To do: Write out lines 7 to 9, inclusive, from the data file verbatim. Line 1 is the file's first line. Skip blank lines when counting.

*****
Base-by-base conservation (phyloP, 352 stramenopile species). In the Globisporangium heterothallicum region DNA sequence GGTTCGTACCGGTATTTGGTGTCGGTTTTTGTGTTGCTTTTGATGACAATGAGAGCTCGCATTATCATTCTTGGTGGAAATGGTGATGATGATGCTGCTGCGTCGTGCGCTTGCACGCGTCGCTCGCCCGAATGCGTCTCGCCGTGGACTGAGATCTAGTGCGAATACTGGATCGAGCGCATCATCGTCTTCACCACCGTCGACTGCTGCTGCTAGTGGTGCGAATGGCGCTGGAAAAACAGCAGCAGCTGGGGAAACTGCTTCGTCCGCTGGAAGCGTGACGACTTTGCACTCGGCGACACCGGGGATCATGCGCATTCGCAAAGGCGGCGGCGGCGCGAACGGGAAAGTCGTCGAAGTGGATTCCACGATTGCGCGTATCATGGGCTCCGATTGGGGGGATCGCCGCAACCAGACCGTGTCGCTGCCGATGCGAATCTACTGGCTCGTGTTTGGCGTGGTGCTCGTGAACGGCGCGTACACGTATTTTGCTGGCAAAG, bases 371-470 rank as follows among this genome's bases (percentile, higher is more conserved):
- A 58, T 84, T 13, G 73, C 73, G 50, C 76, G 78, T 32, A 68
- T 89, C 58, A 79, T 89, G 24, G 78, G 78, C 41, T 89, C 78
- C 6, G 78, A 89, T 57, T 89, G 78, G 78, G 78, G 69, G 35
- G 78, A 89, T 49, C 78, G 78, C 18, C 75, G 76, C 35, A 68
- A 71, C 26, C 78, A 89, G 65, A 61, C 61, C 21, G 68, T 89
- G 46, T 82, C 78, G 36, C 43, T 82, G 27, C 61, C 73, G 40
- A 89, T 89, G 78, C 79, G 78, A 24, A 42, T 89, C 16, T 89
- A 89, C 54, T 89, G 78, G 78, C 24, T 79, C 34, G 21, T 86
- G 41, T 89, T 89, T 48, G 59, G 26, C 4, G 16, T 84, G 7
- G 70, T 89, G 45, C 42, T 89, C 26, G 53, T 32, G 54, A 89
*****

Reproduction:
- G 46, T 82, C 78, G 36, C 43, T 82, G 27, C 61, C 73, G 40
- A 89, T 89, G 78, C 79, G 78, A 24, A 42, T 89, C 16, T 89
- A 89, C 54, T 89, G 78, G 78, C 24, T 79, C 34, G 21, T 86